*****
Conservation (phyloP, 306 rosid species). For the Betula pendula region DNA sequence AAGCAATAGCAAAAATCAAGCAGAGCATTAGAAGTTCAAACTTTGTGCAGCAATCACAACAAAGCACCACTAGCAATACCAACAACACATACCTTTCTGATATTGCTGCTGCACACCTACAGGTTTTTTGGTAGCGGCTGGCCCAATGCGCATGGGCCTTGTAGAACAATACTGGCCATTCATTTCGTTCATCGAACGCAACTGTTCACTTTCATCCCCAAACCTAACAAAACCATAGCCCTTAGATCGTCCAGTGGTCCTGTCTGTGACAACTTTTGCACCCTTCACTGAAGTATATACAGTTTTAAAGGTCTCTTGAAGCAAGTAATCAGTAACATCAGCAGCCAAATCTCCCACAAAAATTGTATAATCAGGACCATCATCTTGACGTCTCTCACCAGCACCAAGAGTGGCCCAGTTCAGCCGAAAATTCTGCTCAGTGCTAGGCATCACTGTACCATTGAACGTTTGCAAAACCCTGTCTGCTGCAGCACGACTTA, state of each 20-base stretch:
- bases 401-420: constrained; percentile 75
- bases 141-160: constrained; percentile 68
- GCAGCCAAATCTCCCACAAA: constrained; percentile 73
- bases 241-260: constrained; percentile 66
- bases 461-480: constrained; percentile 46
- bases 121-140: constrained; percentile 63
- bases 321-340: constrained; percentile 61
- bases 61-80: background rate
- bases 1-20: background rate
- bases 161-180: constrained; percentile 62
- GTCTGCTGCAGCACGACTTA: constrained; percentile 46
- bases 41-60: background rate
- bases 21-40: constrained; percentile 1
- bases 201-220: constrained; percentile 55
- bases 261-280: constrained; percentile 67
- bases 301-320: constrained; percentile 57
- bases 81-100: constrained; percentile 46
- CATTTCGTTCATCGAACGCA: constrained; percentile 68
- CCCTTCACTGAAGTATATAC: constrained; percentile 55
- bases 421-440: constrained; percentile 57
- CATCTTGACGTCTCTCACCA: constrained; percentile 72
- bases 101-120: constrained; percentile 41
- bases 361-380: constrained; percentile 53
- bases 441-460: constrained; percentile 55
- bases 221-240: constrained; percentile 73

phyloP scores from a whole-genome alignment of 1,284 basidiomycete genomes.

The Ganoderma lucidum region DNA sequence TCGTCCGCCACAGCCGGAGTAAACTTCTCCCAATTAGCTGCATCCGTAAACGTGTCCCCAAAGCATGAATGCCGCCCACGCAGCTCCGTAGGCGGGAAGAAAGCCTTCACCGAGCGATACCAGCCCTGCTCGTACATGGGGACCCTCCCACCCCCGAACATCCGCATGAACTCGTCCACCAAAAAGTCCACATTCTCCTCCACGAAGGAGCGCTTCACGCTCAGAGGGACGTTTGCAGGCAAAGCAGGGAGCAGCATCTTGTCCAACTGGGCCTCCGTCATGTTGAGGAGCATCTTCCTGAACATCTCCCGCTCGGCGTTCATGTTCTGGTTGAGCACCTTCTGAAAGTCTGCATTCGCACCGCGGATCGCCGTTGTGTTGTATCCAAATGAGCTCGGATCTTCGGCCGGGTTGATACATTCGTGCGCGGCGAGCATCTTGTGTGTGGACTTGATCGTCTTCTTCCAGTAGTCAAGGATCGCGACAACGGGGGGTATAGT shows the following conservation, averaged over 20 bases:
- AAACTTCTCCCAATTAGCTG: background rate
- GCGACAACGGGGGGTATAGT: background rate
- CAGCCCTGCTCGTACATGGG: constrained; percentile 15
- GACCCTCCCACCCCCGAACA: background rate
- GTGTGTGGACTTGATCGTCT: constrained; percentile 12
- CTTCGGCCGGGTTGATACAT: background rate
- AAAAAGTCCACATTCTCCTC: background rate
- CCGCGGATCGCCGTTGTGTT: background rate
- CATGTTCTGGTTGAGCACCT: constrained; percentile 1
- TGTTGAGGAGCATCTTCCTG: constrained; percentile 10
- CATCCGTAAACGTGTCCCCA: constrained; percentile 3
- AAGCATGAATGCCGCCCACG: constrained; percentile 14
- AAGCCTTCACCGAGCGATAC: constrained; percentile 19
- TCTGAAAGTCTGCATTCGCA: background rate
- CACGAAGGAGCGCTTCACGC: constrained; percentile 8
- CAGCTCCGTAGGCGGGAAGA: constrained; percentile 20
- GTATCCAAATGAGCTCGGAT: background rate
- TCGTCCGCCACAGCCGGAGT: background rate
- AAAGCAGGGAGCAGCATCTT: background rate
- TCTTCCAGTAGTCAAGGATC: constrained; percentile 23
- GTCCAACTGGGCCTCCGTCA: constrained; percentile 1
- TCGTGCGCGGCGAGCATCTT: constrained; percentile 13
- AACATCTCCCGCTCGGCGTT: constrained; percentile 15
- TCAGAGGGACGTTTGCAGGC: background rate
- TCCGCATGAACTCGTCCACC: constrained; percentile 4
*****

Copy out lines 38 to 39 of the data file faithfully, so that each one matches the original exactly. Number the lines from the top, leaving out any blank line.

- TGTTGAGGAGCATCTTCCTG: constrained; percentile 10
- CATCCGTAAACGTGTCCCCA: constrained; percentile 3